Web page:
Half of the UK's van drivers have almost fallen asleep at the wheel
Van drivers feel more tired in the autumn and winter compared to summer, and half have nearly fallen asleep at the wheel, according to new research.
The survey by Mercedes-Benz Vans found that more than eight in 10 (83%) van drivers in the UK feel more tired at this time of the year and 45% admitted that they suffer from low mood more in the darker, colder months. Another one in three (30%) said they experience symptoms akin to Seasonal Affective Disorder (SAD) in winter.
As a result of the darker days, 40% of van drivers said they suffered from fatigue, and 48% confessed that in the past they had nearly dropped off while driving. A major factor is the amount of time spent on the road, with 61% of those who spend more than 50 hours of their working week in their van feeling more fatigued in winter, compared to 41% of those who work between 15 and 20 hours a week in their van.
Almost two-thirds (62%) of the respondents said they take a break when they feel tired, while 58% wind down a window, hoping that a blast of fresh air will do the trick.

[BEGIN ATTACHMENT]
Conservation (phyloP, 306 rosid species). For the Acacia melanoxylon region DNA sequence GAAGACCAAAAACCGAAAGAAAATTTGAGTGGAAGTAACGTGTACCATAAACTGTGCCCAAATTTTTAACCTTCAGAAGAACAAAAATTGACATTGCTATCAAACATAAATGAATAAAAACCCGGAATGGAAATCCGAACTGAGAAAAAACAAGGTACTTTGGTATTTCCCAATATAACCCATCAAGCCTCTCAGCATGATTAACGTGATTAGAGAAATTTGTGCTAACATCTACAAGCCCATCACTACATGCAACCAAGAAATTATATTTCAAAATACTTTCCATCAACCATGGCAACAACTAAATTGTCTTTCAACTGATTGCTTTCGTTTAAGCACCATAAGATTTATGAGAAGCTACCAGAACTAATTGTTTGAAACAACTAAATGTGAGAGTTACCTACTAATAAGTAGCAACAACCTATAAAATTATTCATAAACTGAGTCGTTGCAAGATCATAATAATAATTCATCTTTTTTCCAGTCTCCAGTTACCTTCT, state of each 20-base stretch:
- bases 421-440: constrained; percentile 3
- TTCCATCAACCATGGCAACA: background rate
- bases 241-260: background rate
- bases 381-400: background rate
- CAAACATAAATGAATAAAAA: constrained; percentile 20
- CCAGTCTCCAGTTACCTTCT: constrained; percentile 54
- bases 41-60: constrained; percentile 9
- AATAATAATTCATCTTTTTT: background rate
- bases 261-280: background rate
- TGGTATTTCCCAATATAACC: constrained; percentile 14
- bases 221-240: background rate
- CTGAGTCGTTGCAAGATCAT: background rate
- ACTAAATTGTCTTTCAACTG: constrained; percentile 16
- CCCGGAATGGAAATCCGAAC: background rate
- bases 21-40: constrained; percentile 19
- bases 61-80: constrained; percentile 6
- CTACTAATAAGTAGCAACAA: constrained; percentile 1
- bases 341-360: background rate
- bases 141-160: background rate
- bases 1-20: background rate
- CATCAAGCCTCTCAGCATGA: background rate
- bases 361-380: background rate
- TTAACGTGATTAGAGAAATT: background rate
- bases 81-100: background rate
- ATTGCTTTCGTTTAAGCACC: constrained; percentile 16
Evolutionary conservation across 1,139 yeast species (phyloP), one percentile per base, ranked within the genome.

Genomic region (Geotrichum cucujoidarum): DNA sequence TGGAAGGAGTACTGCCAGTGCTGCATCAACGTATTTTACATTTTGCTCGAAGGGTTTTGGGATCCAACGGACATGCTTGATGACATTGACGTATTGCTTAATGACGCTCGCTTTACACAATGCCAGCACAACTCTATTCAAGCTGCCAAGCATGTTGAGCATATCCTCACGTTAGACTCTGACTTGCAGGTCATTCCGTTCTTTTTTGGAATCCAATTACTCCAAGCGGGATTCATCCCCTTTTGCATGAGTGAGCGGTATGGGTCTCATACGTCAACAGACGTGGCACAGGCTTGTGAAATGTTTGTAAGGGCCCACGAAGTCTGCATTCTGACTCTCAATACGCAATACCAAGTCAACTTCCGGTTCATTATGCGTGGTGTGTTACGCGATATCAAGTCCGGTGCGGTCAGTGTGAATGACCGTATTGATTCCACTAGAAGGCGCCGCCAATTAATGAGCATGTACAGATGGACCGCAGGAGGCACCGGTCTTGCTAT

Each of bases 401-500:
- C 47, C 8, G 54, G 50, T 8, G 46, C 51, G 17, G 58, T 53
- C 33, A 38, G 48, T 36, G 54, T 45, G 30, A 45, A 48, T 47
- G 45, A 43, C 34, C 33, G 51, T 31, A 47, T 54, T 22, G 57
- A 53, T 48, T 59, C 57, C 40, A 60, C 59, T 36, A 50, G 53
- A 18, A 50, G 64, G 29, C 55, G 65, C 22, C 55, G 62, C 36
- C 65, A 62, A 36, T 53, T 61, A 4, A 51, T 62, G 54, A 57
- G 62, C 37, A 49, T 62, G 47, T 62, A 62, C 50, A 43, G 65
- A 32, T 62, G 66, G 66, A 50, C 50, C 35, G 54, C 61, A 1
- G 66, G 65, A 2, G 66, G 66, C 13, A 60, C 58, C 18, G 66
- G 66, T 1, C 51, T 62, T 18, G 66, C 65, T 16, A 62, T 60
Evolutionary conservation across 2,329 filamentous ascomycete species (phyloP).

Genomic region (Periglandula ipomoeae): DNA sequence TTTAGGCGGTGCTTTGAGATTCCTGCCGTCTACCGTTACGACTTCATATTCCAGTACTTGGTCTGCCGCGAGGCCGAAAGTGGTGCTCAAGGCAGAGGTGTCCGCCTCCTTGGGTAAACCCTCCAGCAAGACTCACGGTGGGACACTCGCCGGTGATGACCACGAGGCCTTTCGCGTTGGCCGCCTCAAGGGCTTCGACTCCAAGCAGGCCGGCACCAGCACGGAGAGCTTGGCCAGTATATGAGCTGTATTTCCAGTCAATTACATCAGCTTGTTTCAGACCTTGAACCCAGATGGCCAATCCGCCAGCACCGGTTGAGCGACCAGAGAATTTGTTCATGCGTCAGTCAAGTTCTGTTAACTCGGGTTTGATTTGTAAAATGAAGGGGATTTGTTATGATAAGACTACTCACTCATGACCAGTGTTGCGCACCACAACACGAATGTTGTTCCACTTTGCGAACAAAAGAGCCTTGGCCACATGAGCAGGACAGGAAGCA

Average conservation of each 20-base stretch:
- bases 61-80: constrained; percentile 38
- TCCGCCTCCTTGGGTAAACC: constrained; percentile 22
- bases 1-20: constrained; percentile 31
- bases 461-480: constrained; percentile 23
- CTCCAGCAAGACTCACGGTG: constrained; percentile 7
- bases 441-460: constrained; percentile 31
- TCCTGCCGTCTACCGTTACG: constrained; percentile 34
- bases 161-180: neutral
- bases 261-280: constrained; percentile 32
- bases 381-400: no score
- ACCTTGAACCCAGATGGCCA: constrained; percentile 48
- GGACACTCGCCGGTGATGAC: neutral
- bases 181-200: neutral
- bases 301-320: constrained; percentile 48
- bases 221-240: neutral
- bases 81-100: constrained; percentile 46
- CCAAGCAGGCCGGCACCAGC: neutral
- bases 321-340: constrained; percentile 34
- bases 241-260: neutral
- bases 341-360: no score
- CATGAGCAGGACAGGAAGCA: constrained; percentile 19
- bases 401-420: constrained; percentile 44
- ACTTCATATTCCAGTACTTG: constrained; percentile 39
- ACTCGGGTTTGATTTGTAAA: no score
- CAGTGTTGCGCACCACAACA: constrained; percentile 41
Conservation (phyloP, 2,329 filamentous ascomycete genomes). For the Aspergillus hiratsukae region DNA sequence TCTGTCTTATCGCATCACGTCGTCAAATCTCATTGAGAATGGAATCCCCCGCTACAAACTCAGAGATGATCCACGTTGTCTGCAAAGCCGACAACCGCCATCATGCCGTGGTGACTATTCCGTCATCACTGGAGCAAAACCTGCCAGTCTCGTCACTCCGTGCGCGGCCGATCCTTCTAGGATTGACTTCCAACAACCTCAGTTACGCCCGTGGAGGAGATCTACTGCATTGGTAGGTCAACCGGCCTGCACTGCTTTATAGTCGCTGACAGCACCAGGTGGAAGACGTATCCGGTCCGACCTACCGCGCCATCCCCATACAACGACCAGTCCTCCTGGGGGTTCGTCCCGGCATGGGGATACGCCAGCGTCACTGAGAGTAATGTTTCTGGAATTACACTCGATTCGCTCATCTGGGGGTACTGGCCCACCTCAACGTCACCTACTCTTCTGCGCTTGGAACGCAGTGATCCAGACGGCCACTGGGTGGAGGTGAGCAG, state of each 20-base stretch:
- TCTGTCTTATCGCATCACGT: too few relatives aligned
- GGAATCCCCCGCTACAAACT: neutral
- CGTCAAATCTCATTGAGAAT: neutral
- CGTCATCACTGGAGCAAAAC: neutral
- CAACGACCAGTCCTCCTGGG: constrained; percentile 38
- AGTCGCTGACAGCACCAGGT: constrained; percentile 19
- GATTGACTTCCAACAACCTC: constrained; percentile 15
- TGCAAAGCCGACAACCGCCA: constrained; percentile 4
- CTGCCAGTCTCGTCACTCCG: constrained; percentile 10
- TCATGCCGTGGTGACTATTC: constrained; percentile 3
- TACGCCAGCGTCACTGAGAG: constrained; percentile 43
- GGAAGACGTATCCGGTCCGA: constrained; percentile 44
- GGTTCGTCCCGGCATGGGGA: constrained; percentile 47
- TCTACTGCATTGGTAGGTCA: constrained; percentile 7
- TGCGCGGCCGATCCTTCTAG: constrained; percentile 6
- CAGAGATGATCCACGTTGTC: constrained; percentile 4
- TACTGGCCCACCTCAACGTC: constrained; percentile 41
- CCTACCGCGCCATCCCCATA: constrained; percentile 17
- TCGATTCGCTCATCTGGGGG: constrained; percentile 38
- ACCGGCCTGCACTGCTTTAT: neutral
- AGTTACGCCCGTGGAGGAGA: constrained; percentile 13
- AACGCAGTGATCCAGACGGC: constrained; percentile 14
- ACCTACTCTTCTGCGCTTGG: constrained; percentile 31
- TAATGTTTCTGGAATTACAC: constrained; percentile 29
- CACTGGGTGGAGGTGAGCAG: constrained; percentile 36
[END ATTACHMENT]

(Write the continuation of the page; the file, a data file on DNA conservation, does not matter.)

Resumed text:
“Although no one should be afraid to drive during the darkness of a winter’s morning or evening, it is something that requires extra consideration before even setting out on the road,” said Steve Bridge, managing director of Mercedes-Benz Vans UK Ltd.
The best way to avoid driving tired is to get plenty of rest beforehand, particularly if you’re setting off early in the morning, according to road safety charity Brake. Drivers should also plan long journeys to include rest breaks of at least 15 minutes at least every two hours — and if you feel tired before then, make sure you stop and rest as soon as possible. Research shows that alternative measures such as winding down the window, listening to music and talking to a passenger do not help.
When you take a break, it’s worth bearing in mind that a 15-minute nap is more effective in reducing sleepiness than an active break such as getting out of the vehicle and walking around.
And drinking a caffeinated drink such as coffee or an energy drink before taking a short nap has been shown to reduce crash risk — but this is only a short-term solution, and cannot replace regular breaks and sufficient sleep.
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